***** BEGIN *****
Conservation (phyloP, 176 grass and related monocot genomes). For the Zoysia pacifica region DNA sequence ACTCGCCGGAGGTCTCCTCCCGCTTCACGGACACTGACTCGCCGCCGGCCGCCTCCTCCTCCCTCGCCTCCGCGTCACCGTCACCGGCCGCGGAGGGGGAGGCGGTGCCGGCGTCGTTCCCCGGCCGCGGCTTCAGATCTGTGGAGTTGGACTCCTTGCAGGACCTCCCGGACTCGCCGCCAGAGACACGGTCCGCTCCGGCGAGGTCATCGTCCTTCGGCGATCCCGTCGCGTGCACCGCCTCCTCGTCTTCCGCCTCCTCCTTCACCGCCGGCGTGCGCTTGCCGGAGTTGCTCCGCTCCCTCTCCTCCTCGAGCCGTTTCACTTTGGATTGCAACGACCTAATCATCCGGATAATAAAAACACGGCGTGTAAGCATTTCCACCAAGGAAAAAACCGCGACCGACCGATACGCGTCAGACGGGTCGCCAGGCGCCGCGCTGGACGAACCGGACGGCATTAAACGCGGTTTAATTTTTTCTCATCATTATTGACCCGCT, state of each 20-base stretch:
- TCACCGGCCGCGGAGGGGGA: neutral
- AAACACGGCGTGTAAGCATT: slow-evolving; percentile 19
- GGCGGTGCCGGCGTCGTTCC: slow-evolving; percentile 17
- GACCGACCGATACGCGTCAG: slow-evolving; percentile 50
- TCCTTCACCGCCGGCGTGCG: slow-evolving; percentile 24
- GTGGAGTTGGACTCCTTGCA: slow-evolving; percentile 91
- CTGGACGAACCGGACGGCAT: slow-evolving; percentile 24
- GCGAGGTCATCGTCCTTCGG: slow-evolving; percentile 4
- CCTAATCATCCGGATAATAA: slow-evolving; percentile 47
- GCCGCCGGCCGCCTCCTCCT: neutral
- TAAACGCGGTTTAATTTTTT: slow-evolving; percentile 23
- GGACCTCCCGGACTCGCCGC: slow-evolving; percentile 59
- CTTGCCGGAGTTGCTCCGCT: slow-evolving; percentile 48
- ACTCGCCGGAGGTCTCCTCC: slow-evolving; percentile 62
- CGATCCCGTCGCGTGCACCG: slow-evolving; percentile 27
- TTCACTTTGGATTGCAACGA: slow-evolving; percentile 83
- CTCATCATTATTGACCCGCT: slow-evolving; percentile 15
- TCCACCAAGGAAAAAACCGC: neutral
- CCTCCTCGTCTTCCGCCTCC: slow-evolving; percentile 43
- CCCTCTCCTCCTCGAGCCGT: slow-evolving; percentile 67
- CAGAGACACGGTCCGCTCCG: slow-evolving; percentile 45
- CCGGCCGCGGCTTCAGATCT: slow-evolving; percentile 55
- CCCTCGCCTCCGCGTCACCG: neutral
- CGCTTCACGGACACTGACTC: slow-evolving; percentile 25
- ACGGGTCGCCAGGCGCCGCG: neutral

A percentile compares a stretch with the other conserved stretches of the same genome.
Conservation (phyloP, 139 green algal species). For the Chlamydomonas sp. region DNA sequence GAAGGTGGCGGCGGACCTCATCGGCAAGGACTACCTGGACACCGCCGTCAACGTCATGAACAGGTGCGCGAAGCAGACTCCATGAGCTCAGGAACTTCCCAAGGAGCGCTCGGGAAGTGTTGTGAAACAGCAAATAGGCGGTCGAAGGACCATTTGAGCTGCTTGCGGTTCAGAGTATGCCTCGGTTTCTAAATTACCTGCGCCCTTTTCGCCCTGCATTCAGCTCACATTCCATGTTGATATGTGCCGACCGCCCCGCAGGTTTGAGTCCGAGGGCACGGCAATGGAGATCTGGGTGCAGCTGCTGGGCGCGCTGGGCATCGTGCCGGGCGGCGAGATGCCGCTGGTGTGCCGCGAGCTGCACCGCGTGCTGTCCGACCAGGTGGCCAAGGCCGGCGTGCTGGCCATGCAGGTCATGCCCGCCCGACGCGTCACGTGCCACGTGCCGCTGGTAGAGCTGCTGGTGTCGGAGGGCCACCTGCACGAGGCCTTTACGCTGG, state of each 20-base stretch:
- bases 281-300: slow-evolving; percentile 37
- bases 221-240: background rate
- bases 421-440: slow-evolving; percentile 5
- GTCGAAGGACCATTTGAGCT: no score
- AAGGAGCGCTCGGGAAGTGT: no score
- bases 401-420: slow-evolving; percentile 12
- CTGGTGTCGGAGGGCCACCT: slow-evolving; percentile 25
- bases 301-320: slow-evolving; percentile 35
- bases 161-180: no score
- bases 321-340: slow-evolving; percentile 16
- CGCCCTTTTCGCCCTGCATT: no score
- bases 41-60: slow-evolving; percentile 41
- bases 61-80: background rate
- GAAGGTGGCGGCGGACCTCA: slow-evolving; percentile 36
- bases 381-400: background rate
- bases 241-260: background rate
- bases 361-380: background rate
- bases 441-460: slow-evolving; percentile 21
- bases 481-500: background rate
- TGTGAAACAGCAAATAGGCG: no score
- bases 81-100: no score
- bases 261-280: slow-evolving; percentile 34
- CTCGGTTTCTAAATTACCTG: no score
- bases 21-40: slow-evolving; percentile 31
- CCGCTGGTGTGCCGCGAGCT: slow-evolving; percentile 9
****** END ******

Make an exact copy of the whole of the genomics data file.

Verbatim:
Conservation (phyloP, 176 grass and related monocot genomes). For the Zoysia pacifica region DNA sequence ACTCGCCGGAGGTCTCCTCCCGCTTCACGGACACTGACTCGCCGCCGGCCGCCTCCTCCTCCCTCGCCTCCGCGTCACCGTCACCGGCCGCGGAGGGGGAGGCGGTGCCGGCGTCGTTCCCCGGCCGCGGCTTCAGATCTGTGGAGTTGGACTCCTTGCAGGACCTCCCGGACTCGCCGCCAGAGACACGGTCCGCTCCGGCGAGGTCATCGTCCTTCGGCGATCCCGTCGCGTGCACCGCCTCCTCGTCTTCCGCCTCCTCCTTCACCGCCGGCGTGCGCTTGCCGGAGTTGCTCCGCTCCCTCTCCTCCTCGAGCCGTTTCACTTTGGATTGCAACGACCTAATCATCCGGATAATAAAAACACGGCGTGTAAGCATTTCCACCAAGGAAAAAACCGCGACCGACCGATACGCGTCAGACGGGTCGCCAGGCGCCGCGCTGGACGAACCGGACGGCATTAAACGCGGTTTAATTTTTTCTCATCATTATTGACCCGCT, state of each 20-base stretch:
- TCACCGGCCGCGGAGGGGGA: neutral
- AAACACGGCGTGTAAGCATT: slow-evolving; percentile 19
- GGCGGTGCCGGCGTCGTTCC: slow-evolving; percentile 17
- GACCGACCGATACGCGTCAG: slow-evolving; percentile 50
- TCCTTCACCGCCGGCGTGCG: slow-evolving; percentile 24
- GTGGAGTTGGACTCCTTGCA: slow-evolving; percentile 91
- CTGGACGAACCGGACGGCAT: slow-evolving; percentile 24
- GCGAGGTCATCGTCCTTCGG: slow-evolving; percentile 4
- CCTAATCATCCGGATAATAA: slow-evolving; percentile 47
- GCCGCCGGCCGCCTCCTCCT: neutral
- TAAACGCGGTTTAATTTTTT: slow-evolving; percentile 23
- GGACCTCCCGGACTCGCCGC: slow-evolving; percentile 59
- CTTGCCGGAGTTGCTCCGCT: slow-evolving; percentile 48
- ACTCGCCGGAGGTCTCCTCC: slow-evolving; percentile 62
- CGATCCCGTCGCGTGCACCG: slow-evolving; percentile 27
- TTCACTTTGGATTGCAACGA: slow-evolving; percentile 83
- CTCATCATTATTGACCCGCT: slow-evolving; percentile 15
- TCCACCAAGGAAAAAACCGC: neutral
- CCTCCTCGTCTTCCGCCTCC: slow-evolving; percentile 43
- CCCTCTCCTCCTCGAGCCGT: slow-evolving; percentile 67
- CAGAGACACGGTCCGCTCCG: slow-evolving; percentile 45
- CCGGCCGCGGCTTCAGATCT: slow-evolving; percentile 55
- CCCTCGCCTCCGCGTCACCG: neutral
- CGCTTCACGGACACTGACTC: slow-evolving; percentile 25
- ACGGGTCGCCAGGCGCCGCG: neutral

A percentile compares a stretch with the other conserved stretches of the same genome.
Conservation (phyloP, 139 green algal species). For the Chlamydomonas sp. region DNA sequence GAAGGTGGCGGCGGACCTCATCGGCAAGGACTACCTGGACACCGCCGTCAACGTCATGAACAGGTGCGCGAAGCAGACTCCATGAGCTCAGGAACTTCCCAAGGAGCGCTCGGGAAGTGTTGTGAAACAGCAAATAGGCGGTCGAAGGACCATTTGAGCTGCTTGCGGTTCAGAGTATGCCTCGGTTTCTAAATTACCTGCGCCCTTTTCGCCCTGCATTCAGCTCACATTCCATGTTGATATGTGCCGACCGCCCCGCAGGTTTGAGTCCGAGGGCACGGCAATGGAGATCTGGGTGCAGCTGCTGGGCGCGCTGGGCATCGTGCCGGGCGGCGAGATGCCGCTGGTGTGCCGCGAGCTGCACCGCGTGCTGTCCGACCAGGTGGCCAAGGCCGGCGTGCTGGCCATGCAGGTCATGCCCGCCCGACGCGTCACGTGCCACGTGCCGCTGGTAGAGCTGCTGGTGTCGGAGGGCCACCTGCACGAGGCCTTTACGCTGG, state of each 20-base stretch:
- bases 281-300: slow-evolving; percentile 37
- bases 221-240: background rate
- bases 421-440: slow-evolving; percentile 5
- GTCGAAGGACCATTTGAGCT: no score
- AAGGAGCGCTCGGGAAGTGT: no score
- bases 401-420: slow-evolving; percentile 12
- CTGGTGTCGGAGGGCCACCT: slow-evolving; percentile 25
- bases 301-320: slow-evolving; percentile 35
- bases 161-180: no score
- bases 321-340: slow-evolving; percentile 16
- CGCCCTTTTCGCCCTGCATT: no score
- bases 41-60: slow-evolving; percentile 41
- bases 61-80: background rate
- GAAGGTGGCGGCGGACCTCA: slow-evolving; percentile 36
- bases 381-400: background rate
- bases 241-260: background rate
- bases 361-380: background rate
- bases 441-460: slow-evolving; percentile 21
- bases 481-500: background rate
- TGTGAAACAGCAAATAGGCG: no score
- bases 81-100: no score
- bases 261-280: slow-evolving; percentile 34
- CTCGGTTTCTAAATTACCTG: no score
- bases 21-40: slow-evolving; percentile 31
- CCGCTGGTGTGCCGCGAGCT: slow-evolving; percentile 9